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Alvaro J Rodriguez, Manrup K Hunjan, Lauren Bonomo, Alina G Bridges DO, Shahrukh K Hashmi and Rokea El-Azhary
Icahn School of Medicine at Mount Sinai, USA
Mayo Clinic, Rochester, USA
Posters & Accepted Abstracts: J Skin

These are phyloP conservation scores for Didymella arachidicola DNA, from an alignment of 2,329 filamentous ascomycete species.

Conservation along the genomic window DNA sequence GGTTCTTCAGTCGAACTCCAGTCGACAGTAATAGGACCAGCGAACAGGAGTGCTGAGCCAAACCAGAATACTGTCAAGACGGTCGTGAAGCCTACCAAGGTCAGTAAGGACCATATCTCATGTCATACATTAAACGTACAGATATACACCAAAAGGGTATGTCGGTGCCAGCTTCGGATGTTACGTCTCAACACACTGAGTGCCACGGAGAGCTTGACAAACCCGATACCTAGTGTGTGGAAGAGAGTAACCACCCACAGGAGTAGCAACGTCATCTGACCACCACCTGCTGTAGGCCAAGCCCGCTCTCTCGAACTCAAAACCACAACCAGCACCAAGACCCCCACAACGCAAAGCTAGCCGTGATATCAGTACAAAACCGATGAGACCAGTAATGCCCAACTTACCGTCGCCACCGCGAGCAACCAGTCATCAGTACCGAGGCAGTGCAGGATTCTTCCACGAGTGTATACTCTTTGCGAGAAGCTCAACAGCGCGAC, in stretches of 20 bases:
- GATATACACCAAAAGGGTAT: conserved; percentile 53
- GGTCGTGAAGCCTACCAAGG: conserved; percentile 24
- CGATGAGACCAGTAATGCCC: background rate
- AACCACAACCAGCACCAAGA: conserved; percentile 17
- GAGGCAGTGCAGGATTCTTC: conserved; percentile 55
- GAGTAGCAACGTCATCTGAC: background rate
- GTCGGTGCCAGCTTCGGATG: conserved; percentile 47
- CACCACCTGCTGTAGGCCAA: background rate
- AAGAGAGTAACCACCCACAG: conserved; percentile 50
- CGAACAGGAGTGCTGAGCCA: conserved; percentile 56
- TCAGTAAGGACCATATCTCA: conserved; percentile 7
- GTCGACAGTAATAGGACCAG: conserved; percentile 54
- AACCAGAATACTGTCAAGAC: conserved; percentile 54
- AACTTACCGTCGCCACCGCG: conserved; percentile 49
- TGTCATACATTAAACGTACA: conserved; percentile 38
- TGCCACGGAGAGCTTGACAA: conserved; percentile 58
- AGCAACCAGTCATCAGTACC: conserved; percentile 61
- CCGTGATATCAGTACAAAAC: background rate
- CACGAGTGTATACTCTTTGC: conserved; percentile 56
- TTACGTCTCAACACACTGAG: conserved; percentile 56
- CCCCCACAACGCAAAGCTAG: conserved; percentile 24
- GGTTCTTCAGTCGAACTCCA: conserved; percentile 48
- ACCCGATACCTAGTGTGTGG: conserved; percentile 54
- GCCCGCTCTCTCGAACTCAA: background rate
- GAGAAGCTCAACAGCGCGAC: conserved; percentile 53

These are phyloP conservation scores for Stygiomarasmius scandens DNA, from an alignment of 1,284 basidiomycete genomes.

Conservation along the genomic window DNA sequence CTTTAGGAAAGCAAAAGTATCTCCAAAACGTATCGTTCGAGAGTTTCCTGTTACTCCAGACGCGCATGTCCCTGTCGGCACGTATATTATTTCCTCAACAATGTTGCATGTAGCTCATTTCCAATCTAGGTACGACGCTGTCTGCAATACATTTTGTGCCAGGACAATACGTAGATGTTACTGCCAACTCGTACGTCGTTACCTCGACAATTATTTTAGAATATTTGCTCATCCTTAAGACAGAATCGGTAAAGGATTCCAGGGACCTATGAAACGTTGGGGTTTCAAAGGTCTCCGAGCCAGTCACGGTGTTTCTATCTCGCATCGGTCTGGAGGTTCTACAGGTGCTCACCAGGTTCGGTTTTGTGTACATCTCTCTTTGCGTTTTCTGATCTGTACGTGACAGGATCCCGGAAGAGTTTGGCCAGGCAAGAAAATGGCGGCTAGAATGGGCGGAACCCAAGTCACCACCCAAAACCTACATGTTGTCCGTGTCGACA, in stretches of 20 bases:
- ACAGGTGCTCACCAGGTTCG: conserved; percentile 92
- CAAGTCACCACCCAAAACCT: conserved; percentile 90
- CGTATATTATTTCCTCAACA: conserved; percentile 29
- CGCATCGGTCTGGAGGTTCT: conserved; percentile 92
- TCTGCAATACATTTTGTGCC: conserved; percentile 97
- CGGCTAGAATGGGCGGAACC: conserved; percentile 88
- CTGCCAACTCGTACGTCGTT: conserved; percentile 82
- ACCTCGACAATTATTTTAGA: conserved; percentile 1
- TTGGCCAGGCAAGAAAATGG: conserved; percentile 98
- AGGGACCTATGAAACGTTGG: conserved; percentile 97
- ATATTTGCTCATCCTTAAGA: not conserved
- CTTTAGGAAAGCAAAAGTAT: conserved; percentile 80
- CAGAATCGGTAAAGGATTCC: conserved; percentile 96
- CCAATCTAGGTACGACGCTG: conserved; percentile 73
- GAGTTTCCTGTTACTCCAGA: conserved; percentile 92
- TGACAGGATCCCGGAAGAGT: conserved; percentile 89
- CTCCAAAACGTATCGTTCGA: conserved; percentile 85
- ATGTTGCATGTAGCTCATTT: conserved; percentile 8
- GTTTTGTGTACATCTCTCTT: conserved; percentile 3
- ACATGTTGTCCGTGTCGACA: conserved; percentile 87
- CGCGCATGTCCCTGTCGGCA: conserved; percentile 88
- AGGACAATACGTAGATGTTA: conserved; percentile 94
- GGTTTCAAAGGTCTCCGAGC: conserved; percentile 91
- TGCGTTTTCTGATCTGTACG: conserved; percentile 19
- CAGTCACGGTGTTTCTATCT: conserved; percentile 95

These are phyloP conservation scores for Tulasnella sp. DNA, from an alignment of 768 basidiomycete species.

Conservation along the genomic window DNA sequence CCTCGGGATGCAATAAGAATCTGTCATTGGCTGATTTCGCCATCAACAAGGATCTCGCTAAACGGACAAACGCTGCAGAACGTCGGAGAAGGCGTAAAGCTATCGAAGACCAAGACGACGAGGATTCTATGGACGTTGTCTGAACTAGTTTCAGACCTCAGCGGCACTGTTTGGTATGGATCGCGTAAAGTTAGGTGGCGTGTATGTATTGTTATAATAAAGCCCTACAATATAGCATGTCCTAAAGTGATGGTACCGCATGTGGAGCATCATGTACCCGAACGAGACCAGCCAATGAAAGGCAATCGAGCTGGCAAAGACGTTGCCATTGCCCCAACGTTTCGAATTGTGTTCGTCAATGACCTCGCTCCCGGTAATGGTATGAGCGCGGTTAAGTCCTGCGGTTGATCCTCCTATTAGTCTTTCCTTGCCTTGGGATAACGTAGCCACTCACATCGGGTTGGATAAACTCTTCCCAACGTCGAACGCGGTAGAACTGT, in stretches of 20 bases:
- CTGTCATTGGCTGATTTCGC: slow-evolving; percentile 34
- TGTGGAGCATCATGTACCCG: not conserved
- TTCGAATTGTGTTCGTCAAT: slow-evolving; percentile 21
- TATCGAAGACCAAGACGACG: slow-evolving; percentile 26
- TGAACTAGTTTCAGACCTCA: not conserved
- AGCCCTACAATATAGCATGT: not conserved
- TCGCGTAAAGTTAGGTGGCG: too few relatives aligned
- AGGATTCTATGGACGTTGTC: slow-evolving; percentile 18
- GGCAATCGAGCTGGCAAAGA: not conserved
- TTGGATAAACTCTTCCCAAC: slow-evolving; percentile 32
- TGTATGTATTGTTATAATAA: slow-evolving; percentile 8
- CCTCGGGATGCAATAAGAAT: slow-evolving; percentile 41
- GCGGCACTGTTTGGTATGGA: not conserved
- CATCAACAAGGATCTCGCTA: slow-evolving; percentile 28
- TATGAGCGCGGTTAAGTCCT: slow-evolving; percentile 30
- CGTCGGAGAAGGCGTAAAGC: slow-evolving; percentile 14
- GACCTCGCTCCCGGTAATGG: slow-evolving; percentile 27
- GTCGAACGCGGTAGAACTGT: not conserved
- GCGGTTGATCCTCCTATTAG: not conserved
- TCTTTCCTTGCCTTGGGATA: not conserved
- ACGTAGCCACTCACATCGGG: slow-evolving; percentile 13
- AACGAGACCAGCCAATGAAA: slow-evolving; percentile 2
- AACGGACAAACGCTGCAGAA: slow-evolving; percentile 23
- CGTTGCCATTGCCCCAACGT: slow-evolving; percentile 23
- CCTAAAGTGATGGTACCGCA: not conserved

Background: Toxic erythema of chemotherapy (TEC) describes a spectrum of clinical cutaneous entities occurring after the initiation of cytotoxic chemotherapeutic agents such as antimetabolites (i.e. cytarabine) and anthracyclines (i.e. doxorubicin). Typically, it presents as a severe skin reaction manifesting as acral erythema, edema and dysesthesias of the hands and feet. Our goal was to review the skin biopsy slides of confirmed TEC cases to better define unique histological features found in this rare dermatological entity. Methods: We retrospectively reviewed the charts of 500 patients who had undergone allogeneic or peripheral stem cell transplant from January 2010 to December 2015 and were receiving chemotherapy. We identified 39 patients with a skin eruption consistent with TEC. From the 39 confirmed TEC cases, only 11 had skin biopsies. All cases were reviewed alongside a Dermatopathologist to define and collect histological findings. Results: The most common histological findings were interface vacuolar dermatitis, dysmaturation of keratinocytes and the presence of dyskeratotic keratinocytes. The histological hallmarks of TEC that were seen in unique cases were epidermal hyperpigmentation, focal pigment incontinence, epidermal bullae and focal eccrine syringometaplasia. Conclusion: We conclude that the diagnosis of TEC is mainly a clinical diagnosis based on morphology and location of eruption in the right clinical context. The histopathological features of TEC are generally nonspecific, and can only support a clinical diagnosis. Large-scale studies are needed to find consistent clinical and histological features to better define a standardized diagnostic criterion for TEC.